Featured Gun – National Postal Meter M1 Carbine For Sale
What Makes The National Postal Meter M1 Carbine Special?
The M1 Carbine was the most widely produced weapon of WWII. Ten companies, some not even originally in the firearms manufacturing industry, went on to produce more than six million of these guns in just a few years.
Support troops working away from the frontline needed protection beyond sidearms. The M1 Garand was unwieldy for support troops. Soldiers fighting on the frontline also used the M1 Carbine, but it was less popular with those soldiers due to reduced stopping power.
It’s speculated that green soldiers new to the war may not have had much experience with sidearms, so the M1 Carbine offered great usability for those soldiers only familiar with rifles.
The “M1” denotes “model 1” and carbine denotes that the weapon is short and light. The “M” naming convention used by the U.S. Army started on July 1, 1925.
The .30 Carbine cartridge is less powerful than the .30-06 used by the M1 Garand, but the .30 Carbine offered U.S. soldiers “better range, accuracy and penetration” when compared to the submachine guns of the time (Wikipedia).
Due to the weight of the gun and lighter cartridge, the M1 Carbine also outdid the Tommy Gun when it came to carriable ammunition.
Some call the M1 Carbine the grandfather of personal defense weapons.
Why Do You Need THIS Gun?
This particular M1 bears the names National Postal Meter and General Motors. The Inland division of General Motors was the largest producer of M1 Carbines.
“Few contractors made all the parts for carbines bearing their names: some makers bought parts from other major contractors or sub-contracted minor parts to companies like Marlin Firearms or Auto-Ordnance. Parts by all makers were required to be interchangeable. Often one company would get ahead or behind in production and parts would be shipped from one company to the other to help them catch up on their quota,” (Wikipedia).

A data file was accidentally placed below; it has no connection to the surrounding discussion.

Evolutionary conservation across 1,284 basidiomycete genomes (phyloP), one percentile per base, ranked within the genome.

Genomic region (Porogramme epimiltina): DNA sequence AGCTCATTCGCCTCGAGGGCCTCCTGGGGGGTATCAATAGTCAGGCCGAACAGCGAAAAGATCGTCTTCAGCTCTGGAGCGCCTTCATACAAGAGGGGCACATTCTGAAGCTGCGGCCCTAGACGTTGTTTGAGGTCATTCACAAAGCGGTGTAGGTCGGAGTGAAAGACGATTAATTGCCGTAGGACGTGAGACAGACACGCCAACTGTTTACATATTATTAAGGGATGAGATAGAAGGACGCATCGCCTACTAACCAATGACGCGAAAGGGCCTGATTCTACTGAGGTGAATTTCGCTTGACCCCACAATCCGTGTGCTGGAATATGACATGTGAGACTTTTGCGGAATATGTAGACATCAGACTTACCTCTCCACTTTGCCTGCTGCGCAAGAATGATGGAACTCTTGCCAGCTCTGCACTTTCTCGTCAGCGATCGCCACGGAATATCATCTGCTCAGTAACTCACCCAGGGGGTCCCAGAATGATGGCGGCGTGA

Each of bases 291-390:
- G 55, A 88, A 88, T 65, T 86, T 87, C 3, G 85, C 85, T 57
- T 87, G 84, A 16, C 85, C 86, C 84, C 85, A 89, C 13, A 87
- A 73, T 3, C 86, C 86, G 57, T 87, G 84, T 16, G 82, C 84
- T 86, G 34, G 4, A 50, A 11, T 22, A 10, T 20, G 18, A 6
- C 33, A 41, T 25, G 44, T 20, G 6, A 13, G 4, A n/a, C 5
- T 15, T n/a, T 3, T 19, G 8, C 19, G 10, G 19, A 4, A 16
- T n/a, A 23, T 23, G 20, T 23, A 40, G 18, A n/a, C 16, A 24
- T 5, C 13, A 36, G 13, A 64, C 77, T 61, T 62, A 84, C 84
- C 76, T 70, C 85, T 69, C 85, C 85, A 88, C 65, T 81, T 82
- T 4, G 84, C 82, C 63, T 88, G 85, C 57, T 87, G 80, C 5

According to the serial number printed on this firearm and historical records, this particular M1 Carbine was manufactured between November 1943 and June 1944 (M1Family).
This gun played an important role in world history, and it will make a fine addition to any gun collection.
Every Gun Tells A Story. Here’s National Postal Meter M1 Carbine’s Story.
The story of the M1 Carbine begins on July 1st, 1921. On that date, David Marshall Williams was accused of murdering a sheriff’s deputy during a moonshining bust.
Williams was sentenced to 30 years hard labor. He was tasked with working in the machine shop and occasionally fixing prison guard weapons. It was there that he started secretly designing the mechanics of what would later be the M1 Carbine. Despite being caught with the design, the prison warden allowed Williams to continue his work. Williams was released after only serving eight years (History of M1 Carbine).
After Williams was released, he applied for his first patent on March 19, 1935. Shortly thereafter, he teamed up with Winchester’s engineers to hone the design. They achieved the patent for the short-stroke piston on February 15, 1944.
Not long after, the U.S. military adopted the M1 Carbine as a lighter, less unwieldy option compared to the M1 Garand during WWII.
The M1 Carbine was standard for U.S. military during WWII, the Korean War and even into Vietnam.
Purchase this National Postal Meter M1 Carbine
Original Designer: Credited designers include Frederick L. Humeston, William C. Roemer and David Marshall Williams. Williams first began the design while incarcerated for murder after a bloody moonshining raid.
Catalyst for Manufacture: It’s said that the M1 Garand was unwieldy and that it restricted mobility too much, so a compact infantry weapon was needed. Thus, the M1 Carbine was put into action.
Maker: National Postal Meter
Model: M1 Carbine
- .30 Carbine
- Length: 36″
- Weight unloaded: 5.19 lbs
- Barrel: 18″ 4 grooves with right hand twist
- Weight loaded with magazine and sling: 5.80 lbs.
- Sight radius: 21.46″
- Trigger pull: 4 to 6 lbs
- Muzzle: velocity 1990 fps, 967 ft-lbs.